Asking for Help As a College Student

You may pay attention in class, take perfectly clear notes, read all of the assigned passages, and stay on top of your assignments in general, but you can still find yourself drawing a complete blank when you actually sit down to do your coursework or complete an examination. In other words, college can be tough and even though you may do everything in your power to perform well in your classes, you may find yourself falling behind. But do not be shamed into giving up completely. Instead, consider asking for help when you need it.

When you are struggling in a class, one of the first people you should contact is your professor. A 2008 pilot study conducted by Cosumnes River College found that only 25% of students who dropped a class spoke with a teacher, counselor, or coach before doing so. Before you consider giving up, remember that part of your professor’s job is to speak with students who have concerns, especially when it comes to their academic performance. However, this can be difficult to do when you are part of a large class. To ensure that you will get adequate attention from your instructor, drop by his or her office hours, or e-mail your professor to set up a meeting time. This way, you can voice your concerns one-on-one without having to take up class time to have something explained in further detail. The key is to make sure that you have been doing your part in trying to understand the materials before asking your professor for help. After all, your instructor’s job is to teach your class, not to offer you private tutoring lessons. However, if you only need guidance once in a while, then your professor will be more than happy to assist you. Bring up specific problems you are having trouble with, such as testing formats or a particular topic. Your professor may advise you to study specific materials or even offer you a chance to complete extra credit assignments if you need to boost your grade.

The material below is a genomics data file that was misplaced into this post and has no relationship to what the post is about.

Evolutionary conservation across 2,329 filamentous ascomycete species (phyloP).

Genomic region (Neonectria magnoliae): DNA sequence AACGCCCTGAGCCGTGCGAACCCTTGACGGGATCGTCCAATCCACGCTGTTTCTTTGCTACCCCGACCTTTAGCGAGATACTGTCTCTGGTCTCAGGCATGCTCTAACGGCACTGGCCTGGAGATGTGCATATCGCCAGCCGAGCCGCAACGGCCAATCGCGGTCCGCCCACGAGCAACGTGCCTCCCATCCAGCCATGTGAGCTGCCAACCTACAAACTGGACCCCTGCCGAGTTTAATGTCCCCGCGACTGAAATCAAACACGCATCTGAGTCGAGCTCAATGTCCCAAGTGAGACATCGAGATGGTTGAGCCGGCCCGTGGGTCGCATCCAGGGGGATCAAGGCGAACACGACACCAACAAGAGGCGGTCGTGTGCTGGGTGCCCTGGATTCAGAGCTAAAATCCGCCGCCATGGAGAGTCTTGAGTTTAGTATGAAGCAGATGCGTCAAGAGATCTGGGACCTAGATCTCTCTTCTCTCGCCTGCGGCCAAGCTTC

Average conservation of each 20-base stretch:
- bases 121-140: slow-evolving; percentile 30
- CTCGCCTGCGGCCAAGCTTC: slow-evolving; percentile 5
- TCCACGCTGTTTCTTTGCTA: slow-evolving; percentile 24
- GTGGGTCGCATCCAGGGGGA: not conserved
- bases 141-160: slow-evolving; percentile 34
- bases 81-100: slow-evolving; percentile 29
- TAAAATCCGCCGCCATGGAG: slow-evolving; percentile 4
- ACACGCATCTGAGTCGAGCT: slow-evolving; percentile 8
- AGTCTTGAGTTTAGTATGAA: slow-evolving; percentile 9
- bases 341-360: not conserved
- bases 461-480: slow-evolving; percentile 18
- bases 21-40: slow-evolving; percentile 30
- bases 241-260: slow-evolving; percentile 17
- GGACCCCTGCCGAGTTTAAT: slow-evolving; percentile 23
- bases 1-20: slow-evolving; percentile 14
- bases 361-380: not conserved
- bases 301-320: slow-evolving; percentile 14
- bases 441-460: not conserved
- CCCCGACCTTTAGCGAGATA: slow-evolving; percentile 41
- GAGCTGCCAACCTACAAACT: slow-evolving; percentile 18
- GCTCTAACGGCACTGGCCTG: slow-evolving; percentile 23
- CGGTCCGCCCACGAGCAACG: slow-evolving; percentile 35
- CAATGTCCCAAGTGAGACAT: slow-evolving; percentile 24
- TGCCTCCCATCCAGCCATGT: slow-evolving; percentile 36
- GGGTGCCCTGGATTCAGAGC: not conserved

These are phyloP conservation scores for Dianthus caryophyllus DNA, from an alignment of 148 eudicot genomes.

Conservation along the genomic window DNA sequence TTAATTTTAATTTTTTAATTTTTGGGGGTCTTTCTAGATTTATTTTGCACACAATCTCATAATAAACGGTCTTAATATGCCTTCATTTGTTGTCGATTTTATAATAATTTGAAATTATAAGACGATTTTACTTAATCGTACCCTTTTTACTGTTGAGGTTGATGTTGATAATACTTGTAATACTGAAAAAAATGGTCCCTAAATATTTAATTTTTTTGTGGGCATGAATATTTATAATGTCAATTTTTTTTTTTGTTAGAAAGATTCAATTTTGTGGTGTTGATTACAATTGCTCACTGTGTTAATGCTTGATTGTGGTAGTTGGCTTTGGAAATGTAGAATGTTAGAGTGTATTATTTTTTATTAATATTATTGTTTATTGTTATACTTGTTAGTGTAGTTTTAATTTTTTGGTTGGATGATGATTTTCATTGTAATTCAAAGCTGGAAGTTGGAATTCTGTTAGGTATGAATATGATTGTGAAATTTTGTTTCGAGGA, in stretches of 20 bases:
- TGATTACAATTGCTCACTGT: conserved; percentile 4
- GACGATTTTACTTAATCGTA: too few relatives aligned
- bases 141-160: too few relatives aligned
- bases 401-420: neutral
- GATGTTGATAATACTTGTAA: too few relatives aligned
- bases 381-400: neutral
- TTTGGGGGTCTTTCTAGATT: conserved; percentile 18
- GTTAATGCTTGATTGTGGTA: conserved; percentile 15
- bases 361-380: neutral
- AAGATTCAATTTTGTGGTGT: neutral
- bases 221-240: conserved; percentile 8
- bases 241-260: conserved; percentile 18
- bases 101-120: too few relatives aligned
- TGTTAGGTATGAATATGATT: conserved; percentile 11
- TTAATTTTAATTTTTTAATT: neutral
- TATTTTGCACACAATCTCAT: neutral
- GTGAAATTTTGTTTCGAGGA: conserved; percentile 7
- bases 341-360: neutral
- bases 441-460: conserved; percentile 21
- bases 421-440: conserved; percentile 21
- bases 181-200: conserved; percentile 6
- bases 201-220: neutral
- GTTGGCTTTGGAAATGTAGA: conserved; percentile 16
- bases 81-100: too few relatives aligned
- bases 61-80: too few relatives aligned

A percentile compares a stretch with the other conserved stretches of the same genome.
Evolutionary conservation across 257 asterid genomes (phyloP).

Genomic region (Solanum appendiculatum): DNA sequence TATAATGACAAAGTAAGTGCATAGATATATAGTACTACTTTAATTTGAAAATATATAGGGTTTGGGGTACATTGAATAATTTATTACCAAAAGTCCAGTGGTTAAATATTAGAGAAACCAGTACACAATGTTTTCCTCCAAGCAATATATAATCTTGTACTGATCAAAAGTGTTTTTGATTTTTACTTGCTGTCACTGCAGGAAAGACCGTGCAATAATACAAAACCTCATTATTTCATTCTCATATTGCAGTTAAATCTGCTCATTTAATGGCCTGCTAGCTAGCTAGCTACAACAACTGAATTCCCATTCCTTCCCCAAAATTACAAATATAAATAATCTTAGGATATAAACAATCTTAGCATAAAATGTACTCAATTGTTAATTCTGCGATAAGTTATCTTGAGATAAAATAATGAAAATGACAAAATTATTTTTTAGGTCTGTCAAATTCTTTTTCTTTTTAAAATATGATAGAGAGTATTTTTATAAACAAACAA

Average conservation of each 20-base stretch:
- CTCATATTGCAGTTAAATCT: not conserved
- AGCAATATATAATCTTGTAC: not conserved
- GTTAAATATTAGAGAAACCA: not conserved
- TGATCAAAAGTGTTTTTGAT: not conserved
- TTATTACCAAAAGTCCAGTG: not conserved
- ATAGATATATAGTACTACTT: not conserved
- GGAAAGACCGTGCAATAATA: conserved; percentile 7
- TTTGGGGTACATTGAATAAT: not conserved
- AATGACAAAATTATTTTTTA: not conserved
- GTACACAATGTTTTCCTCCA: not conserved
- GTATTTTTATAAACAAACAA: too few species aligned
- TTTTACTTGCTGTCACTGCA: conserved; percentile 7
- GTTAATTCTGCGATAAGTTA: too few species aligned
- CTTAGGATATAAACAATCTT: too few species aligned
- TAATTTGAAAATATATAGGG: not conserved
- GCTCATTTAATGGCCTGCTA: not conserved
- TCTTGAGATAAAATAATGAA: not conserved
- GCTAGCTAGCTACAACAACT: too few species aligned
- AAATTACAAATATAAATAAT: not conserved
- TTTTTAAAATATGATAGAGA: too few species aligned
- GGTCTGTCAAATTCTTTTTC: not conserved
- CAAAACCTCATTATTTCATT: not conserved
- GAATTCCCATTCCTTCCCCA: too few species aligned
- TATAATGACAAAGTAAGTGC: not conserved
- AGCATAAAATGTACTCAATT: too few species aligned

In addition to your instructor, consider seeking the aid of your classmates as well. Pay attention in class and see which people seem to have the best understanding of the materials. After class or before the next one, ask these people for help. You will find that most people enjoy being helpful to their fellow peers, especially if you ask for the help earnestly. You may find the material easier to understand when it is explained by a fellow student. In addition, find out if your school offers tutoring services on the subjects you are struggling with. Most universities have tutoring centers that will help students with subjects like mathematics, English, and foreign languages.

The next time you are struggling with a topic and have already exhausted yourself over trying to understand it, consider asking for help before you fall behind even further.

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